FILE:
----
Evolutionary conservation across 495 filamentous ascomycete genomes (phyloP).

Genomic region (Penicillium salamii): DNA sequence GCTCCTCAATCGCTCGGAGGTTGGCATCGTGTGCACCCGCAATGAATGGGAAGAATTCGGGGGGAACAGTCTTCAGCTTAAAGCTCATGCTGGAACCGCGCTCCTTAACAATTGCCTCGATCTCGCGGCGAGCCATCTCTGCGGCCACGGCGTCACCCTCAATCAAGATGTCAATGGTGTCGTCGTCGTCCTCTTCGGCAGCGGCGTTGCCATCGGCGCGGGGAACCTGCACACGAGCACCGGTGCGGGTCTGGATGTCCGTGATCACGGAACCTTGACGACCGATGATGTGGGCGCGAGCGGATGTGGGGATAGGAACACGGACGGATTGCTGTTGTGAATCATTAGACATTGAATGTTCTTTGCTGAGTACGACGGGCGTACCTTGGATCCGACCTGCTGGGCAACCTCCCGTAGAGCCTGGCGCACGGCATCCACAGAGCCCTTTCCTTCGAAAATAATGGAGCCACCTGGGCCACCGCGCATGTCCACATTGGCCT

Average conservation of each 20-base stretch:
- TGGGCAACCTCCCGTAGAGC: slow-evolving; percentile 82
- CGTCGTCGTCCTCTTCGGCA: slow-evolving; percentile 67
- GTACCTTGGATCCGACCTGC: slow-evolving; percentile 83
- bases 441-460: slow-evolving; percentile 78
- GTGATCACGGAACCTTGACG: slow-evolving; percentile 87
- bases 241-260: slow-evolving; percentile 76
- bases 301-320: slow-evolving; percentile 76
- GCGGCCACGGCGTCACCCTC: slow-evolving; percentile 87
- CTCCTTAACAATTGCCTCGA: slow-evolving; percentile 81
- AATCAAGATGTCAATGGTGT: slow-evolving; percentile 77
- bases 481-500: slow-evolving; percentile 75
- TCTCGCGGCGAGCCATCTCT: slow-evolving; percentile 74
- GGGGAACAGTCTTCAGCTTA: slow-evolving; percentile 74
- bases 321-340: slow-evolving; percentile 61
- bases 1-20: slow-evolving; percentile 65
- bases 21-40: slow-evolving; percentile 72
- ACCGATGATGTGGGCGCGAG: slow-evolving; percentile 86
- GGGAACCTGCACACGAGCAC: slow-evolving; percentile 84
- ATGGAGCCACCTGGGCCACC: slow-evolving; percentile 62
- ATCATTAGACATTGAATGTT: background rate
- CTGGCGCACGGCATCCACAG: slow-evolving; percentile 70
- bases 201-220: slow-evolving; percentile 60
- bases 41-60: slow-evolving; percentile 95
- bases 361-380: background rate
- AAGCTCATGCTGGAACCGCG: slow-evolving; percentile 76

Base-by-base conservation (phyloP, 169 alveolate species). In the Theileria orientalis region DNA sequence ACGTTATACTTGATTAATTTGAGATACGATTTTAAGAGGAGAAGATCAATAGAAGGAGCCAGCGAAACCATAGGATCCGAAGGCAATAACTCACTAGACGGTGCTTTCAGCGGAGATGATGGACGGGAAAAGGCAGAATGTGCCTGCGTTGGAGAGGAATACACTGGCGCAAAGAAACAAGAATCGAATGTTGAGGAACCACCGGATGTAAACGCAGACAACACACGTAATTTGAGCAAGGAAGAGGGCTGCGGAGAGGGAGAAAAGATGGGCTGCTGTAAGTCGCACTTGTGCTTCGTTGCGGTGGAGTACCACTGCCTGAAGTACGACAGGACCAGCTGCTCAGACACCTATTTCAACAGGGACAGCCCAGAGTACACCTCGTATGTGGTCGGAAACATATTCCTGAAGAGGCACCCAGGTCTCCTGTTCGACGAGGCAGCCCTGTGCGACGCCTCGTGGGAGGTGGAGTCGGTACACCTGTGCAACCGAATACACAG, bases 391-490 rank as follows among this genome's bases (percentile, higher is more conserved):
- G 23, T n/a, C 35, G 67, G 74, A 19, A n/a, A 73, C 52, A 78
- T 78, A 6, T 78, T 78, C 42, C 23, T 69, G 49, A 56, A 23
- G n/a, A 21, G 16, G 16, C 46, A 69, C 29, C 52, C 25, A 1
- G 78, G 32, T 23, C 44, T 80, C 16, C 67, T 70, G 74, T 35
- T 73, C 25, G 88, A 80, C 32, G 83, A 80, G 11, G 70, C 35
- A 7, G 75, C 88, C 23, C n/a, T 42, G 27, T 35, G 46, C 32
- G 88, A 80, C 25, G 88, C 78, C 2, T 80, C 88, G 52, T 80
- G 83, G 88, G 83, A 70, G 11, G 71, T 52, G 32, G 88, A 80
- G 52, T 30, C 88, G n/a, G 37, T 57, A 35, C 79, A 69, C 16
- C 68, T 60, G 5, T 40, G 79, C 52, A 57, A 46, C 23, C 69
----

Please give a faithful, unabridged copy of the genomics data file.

Evolutionary conservation across 495 filamentous ascomycete genomes (phyloP).

Genomic region (Penicillium salamii): DNA sequence GCTCCTCAATCGCTCGGAGGTTGGCATCGTGTGCACCCGCAATGAATGGGAAGAATTCGGGGGGAACAGTCTTCAGCTTAAAGCTCATGCTGGAACCGCGCTCCTTAACAATTGCCTCGATCTCGCGGCGAGCCATCTCTGCGGCCACGGCGTCACCCTCAATCAAGATGTCAATGGTGTCGTCGTCGTCCTCTTCGGCAGCGGCGTTGCCATCGGCGCGGGGAACCTGCACACGAGCACCGGTGCGGGTCTGGATGTCCGTGATCACGGAACCTTGACGACCGATGATGTGGGCGCGAGCGGATGTGGGGATAGGAACACGGACGGATTGCTGTTGTGAATCATTAGACATTGAATGTTCTTTGCTGAGTACGACGGGCGTACCTTGGATCCGACCTGCTGGGCAACCTCCCGTAGAGCCTGGCGCACGGCATCCACAGAGCCCTTTCCTTCGAAAATAATGGAGCCACCTGGGCCACCGCGCATGTCCACATTGGCCT

Average conservation of each 20-base stretch:
- TGGGCAACCTCCCGTAGAGC: slow-evolving; percentile 82
- CGTCGTCGTCCTCTTCGGCA: slow-evolving; percentile 67
- GTACCTTGGATCCGACCTGC: slow-evolving; percentile 83
- bases 441-460: slow-evolving; percentile 78
- GTGATCACGGAACCTTGACG: slow-evolving; percentile 87
- bases 241-260: slow-evolving; percentile 76
- bases 301-320: slow-evolving; percentile 76
- GCGGCCACGGCGTCACCCTC: slow-evolving; percentile 87
- CTCCTTAACAATTGCCTCGA: slow-evolving; percentile 81
- AATCAAGATGTCAATGGTGT: slow-evolving; percentile 77
- bases 481-500: slow-evolving; percentile 75
- TCTCGCGGCGAGCCATCTCT: slow-evolving; percentile 74
- GGGGAACAGTCTTCAGCTTA: slow-evolving; percentile 74
- bases 321-340: slow-evolving; percentile 61
- bases 1-20: slow-evolving; percentile 65
- bases 21-40: slow-evolving; percentile 72
- ACCGATGATGTGGGCGCGAG: slow-evolving; percentile 86
- GGGAACCTGCACACGAGCAC: slow-evolving; percentile 84
- ATGGAGCCACCTGGGCCACC: slow-evolving; percentile 62
- ATCATTAGACATTGAATGTT: background rate
- CTGGCGCACGGCATCCACAG: slow-evolving; percentile 70
- bases 201-220: slow-evolving; percentile 60
- bases 41-60: slow-evolving; percentile 95
- bases 361-380: background rate
- AAGCTCATGCTGGAACCGCG: slow-evolving; percentile 76

Base-by-base conservation (phyloP, 169 alveolate species). In the Theileria orientalis region DNA sequence ACGTTATACTTGATTAATTTGAGATACGATTTTAAGAGGAGAAGATCAATAGAAGGAGCCAGCGAAACCATAGGATCCGAAGGCAATAACTCACTAGACGGTGCTTTCAGCGGAGATGATGGACGGGAAAAGGCAGAATGTGCCTGCGTTGGAGAGGAATACACTGGCGCAAAGAAACAAGAATCGAATGTTGAGGAACCACCGGATGTAAACGCAGACAACACACGTAATTTGAGCAAGGAAGAGGGCTGCGGAGAGGGAGAAAAGATGGGCTGCTGTAAGTCGCACTTGTGCTTCGTTGCGGTGGAGTACCACTGCCTGAAGTACGACAGGACCAGCTGCTCAGACACCTATTTCAACAGGGACAGCCCAGAGTACACCTCGTATGTGGTCGGAAACATATTCCTGAAGAGGCACCCAGGTCTCCTGTTCGACGAGGCAGCCCTGTGCGACGCCTCGTGGGAGGTGGAGTCGGTACACCTGTGCAACCGAATACACAG, bases 391-490 rank as follows among this genome's bases (percentile, higher is more conserved):
- G 23, T n/a, C 35, G 67, G 74, A 19, A n/a, A 73, C 52, A 78
- T 78, A 6, T 78, T 78, C 42, C 23, T 69, G 49, A 56, A 23
- G n/a, A 21, G 16, G 16, C 46, A 69, C 29, C 52, C 25, A 1
- G 78, G 32, T 23, C 44, T 80, C 16, C 67, T 70, G 74, T 35
- T 73, C 25, G 88, A 80, C 32, G 83, A 80, G 11, G 70, C 35
- A 7, G 75, C 88, C 23, C n/a, T 42, G 27, T 35, G 46, C 32
- G 88, A 80, C 25, G 88, C 78, C 2, T 80, C 88, G 52, T 80
- G 83, G 88, G 83, A 70, G 11, G 71, T 52, G 32, G 88, A 80
- G 52, T 30, C 88, G n/a, G 37, T 57, A 35, C 79, A 69, C 16
- C 68, T 60, G 5, T 40, G 79, C 52, A 57, A 46, C 23, C 69